A link between worlds

Anthropology alumnus puts his degree to work bringing relief to developing communities

Batamaka Somé Batamaka Somé learned a lot when he earned his doctoral degree in anthropology at Illinois. Now, early in his career, he has learned that when people see you are passionate about something, it’s hard for them not to be interested as well. That includes some of the most influential people in the world.

Somé lives with his wife, son, and daughter in his native African country of Burkina Faso, where he works as a research consultant. While working to alleviate regional poverty, he recently enjoyed international visibility by sharing a stage with Bill Gates, who threw the weight of the Bill & Melinda Gates Foundation behind one of Somé’s projects.

It came after Somé worked as a consulting specialist for the Gates Foundation’s Market Access Initiative of the Agricultural Development Program (and later for the World Food Program). He was enlisted as an independent researcher to study the effects of poultry in developing societies. 

Batamaka Somé “I completed research on the impacts of traditional chicken farming among smallholder households of Burkina Faso and the implication on incomes and nutrition,” Somé said. “I was invited to an event during the 2016 Forbes 400 Summit on Philanthropy to share a stage with the philanthropist Bill Gates, who took action about furthering the findings of that research.”

Gates promised to donate more than 100,000 chickens to farming families. He also led a campaign for the support of livestock and raising poultry—considered a viable path for eradicating poverty—in developing economies, Somé explained.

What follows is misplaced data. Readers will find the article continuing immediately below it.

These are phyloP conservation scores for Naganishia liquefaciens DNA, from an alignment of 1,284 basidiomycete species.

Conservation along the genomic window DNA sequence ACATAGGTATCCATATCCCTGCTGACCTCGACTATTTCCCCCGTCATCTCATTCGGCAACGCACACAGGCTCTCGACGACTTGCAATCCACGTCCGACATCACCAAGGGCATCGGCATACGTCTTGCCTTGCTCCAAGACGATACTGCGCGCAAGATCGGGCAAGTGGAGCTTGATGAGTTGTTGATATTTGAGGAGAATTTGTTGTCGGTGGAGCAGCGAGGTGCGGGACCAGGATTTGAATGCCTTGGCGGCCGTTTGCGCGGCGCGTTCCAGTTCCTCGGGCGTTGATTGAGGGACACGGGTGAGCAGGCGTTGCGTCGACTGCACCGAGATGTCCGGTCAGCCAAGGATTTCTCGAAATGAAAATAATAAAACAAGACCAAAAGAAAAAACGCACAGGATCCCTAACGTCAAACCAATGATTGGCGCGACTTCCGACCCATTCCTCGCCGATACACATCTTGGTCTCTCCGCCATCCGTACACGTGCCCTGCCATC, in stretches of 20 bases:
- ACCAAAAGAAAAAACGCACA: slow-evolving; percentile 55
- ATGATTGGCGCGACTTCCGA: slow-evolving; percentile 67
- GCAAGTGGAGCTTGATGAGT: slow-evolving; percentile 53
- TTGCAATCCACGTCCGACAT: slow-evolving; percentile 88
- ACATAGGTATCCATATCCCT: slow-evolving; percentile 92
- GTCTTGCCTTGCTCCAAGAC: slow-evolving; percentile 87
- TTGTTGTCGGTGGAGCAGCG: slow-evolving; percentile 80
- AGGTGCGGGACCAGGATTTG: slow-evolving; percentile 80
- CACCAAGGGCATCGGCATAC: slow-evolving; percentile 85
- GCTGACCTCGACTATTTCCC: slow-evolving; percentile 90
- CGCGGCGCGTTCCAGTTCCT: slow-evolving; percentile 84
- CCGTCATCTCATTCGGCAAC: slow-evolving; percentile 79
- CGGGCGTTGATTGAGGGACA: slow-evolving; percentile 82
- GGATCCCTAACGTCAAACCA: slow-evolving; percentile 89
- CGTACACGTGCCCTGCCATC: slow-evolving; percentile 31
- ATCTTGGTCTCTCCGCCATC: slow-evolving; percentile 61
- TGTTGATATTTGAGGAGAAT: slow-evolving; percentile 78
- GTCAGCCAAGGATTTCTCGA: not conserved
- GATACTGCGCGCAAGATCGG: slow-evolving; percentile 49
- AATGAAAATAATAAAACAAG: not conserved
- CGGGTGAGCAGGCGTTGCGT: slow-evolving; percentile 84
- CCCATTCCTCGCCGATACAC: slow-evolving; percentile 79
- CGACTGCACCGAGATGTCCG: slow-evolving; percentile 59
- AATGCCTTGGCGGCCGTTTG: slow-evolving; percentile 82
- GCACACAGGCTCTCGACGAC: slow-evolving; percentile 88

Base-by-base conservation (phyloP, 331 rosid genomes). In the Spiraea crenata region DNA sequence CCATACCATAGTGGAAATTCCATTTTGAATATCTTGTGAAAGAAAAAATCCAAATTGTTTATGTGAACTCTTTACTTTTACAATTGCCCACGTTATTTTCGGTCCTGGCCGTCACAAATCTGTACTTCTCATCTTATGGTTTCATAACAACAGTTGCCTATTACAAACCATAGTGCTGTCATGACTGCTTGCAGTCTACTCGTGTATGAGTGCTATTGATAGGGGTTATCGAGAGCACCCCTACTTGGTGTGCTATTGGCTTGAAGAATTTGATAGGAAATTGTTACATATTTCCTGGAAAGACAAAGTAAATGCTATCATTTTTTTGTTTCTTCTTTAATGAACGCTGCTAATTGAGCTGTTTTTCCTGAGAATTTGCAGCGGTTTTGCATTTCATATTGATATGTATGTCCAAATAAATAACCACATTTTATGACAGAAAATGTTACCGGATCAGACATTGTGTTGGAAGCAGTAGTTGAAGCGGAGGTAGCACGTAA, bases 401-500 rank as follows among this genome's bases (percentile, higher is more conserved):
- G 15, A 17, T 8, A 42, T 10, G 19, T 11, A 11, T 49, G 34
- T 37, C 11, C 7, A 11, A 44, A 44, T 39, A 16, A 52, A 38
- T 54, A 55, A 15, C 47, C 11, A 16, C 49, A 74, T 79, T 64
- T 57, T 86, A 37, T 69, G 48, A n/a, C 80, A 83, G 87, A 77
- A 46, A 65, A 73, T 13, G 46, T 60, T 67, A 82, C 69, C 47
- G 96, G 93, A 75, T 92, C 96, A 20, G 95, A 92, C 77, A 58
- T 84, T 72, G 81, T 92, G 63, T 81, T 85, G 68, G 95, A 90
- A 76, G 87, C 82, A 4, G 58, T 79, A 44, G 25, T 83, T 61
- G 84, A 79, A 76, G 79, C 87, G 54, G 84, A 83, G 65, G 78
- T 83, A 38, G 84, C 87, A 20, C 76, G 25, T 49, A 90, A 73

Since 2014, Somé has been working in Burkina Faso as an independent research consultant focusing on agriculture and gender issues. He also leads trainings on gender mainstreaming—assessing the different implications of public policy on women and men—and develops gender strategy documents and action plans.  

“I enjoy the kind of work I do, and realize that my background in anthropology allows me to analyze issues more deeply, and propose actions for policy,” Somé said.

Somé explains that the work he does impacts people and their lives, whether it be short or long term, and that motivates him to keep working hard. Thinking back to his time at Illinois, Somé appreciates the many things that influenced the decisions he made after graduation.

“My training in anthropology allows me to analyze issues at the micro-scale as well as in a holistic manner. I have to emphasize that the diversity of classes I took across department units and disciplines at U of I equipped me really well to enter the job market,” Somé said.

One particularly motivating story occurred during Somé’s time at the Gates Foundation, where a colleague asked him, “Dr. Somé, what do anthropologists do? We don’t come across most of them in this building.”

Batamaka Somé “I explained what I was working on and he expressed interest to read the project…I was designing a protocol for cultural sensitivity in the foundation staff’s international travels,” Somé continued.

After reading about the project, that same colleague came to Somé and thanked him for his work and dedication to his field—he wished he had read the protocol five years earlier.  

“This uplifting testimony confirmed my belief that anthropologists have a lot to offer,” Somé said. “The U of I offers so many prospects, and I encourage students to take advantage of those prior to walking out of this amazing haven.”

By Taylor Hoffman